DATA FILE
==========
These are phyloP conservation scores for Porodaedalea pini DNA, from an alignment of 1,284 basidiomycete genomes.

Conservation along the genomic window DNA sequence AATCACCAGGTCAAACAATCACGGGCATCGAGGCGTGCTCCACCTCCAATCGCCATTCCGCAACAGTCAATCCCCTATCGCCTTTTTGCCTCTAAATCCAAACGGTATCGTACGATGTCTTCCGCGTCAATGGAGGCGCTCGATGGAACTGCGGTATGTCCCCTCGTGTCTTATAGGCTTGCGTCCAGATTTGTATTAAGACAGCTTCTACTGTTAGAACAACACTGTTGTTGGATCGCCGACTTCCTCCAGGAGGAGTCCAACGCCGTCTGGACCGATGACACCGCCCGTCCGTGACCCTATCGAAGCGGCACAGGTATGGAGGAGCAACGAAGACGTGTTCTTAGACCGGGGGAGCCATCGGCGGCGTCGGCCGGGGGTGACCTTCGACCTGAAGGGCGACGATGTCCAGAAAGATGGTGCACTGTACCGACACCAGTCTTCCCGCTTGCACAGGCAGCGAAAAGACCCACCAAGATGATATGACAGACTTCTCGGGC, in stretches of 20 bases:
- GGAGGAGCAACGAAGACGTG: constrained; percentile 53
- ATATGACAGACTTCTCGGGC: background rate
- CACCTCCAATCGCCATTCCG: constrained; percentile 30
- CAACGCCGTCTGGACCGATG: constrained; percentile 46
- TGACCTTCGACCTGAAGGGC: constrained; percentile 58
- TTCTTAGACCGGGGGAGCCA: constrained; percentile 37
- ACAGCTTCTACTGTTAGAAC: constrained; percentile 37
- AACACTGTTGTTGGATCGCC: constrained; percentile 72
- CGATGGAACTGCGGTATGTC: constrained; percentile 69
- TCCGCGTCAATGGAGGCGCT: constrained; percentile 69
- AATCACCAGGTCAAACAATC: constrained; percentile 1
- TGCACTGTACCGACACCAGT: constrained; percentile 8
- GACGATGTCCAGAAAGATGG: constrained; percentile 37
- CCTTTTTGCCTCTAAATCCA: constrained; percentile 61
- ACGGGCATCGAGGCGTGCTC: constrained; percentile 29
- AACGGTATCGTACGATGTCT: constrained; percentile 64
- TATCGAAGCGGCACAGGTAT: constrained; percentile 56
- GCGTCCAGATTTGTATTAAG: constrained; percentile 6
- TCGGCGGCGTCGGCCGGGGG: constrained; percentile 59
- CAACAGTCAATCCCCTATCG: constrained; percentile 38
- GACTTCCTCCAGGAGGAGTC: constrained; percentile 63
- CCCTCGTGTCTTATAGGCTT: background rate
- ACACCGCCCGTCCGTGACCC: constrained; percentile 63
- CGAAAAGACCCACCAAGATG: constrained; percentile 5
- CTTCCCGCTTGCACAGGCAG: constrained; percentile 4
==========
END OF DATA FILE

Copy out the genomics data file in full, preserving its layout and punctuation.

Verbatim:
These are phyloP conservation scores for Porodaedalea pini DNA, from an alignment of 1,284 basidiomycete genomes.

Conservation along the genomic window DNA sequence AATCACCAGGTCAAACAATCACGGGCATCGAGGCGTGCTCCACCTCCAATCGCCATTCCGCAACAGTCAATCCCCTATCGCCTTTTTGCCTCTAAATCCAAACGGTATCGTACGATGTCTTCCGCGTCAATGGAGGCGCTCGATGGAACTGCGGTATGTCCCCTCGTGTCTTATAGGCTTGCGTCCAGATTTGTATTAAGACAGCTTCTACTGTTAGAACAACACTGTTGTTGGATCGCCGACTTCCTCCAGGAGGAGTCCAACGCCGTCTGGACCGATGACACCGCCCGTCCGTGACCCTATCGAAGCGGCACAGGTATGGAGGAGCAACGAAGACGTGTTCTTAGACCGGGGGAGCCATCGGCGGCGTCGGCCGGGGGTGACCTTCGACCTGAAGGGCGACGATGTCCAGAAAGATGGTGCACTGTACCGACACCAGTCTTCCCGCTTGCACAGGCAGCGAAAAGACCCACCAAGATGATATGACAGACTTCTCGGGC, in stretches of 20 bases:
- GGAGGAGCAACGAAGACGTG: constrained; percentile 53
- ATATGACAGACTTCTCGGGC: background rate
- CACCTCCAATCGCCATTCCG: constrained; percentile 30
- CAACGCCGTCTGGACCGATG: constrained; percentile 46
- TGACCTTCGACCTGAAGGGC: constrained; percentile 58
- TTCTTAGACCGGGGGAGCCA: constrained; percentile 37
- ACAGCTTCTACTGTTAGAAC: constrained; percentile 37
- AACACTGTTGTTGGATCGCC: constrained; percentile 72
- CGATGGAACTGCGGTATGTC: constrained; percentile 69
- TCCGCGTCAATGGAGGCGCT: constrained; percentile 69
- AATCACCAGGTCAAACAATC: constrained; percentile 1
- TGCACTGTACCGACACCAGT: constrained; percentile 8
- GACGATGTCCAGAAAGATGG: constrained; percentile 37
- CCTTTTTGCCTCTAAATCCA: constrained; percentile 61
- ACGGGCATCGAGGCGTGCTC: constrained; percentile 29
- AACGGTATCGTACGATGTCT: constrained; percentile 64
- TATCGAAGCGGCACAGGTAT: constrained; percentile 56
- GCGTCCAGATTTGTATTAAG: constrained; percentile 6
- TCGGCGGCGTCGGCCGGGGG: constrained; percentile 59
- CAACAGTCAATCCCCTATCG: constrained; percentile 38
- GACTTCCTCCAGGAGGAGTC: constrained; percentile 63
- CCCTCGTGTCTTATAGGCTT: background rate
- ACACCGCCCGTCCGTGACCC: constrained; percentile 63
- CGAAAAGACCCACCAAGATG: constrained; percentile 5
- CTTCCCGCTTGCACAGGCAG: constrained; percentile 4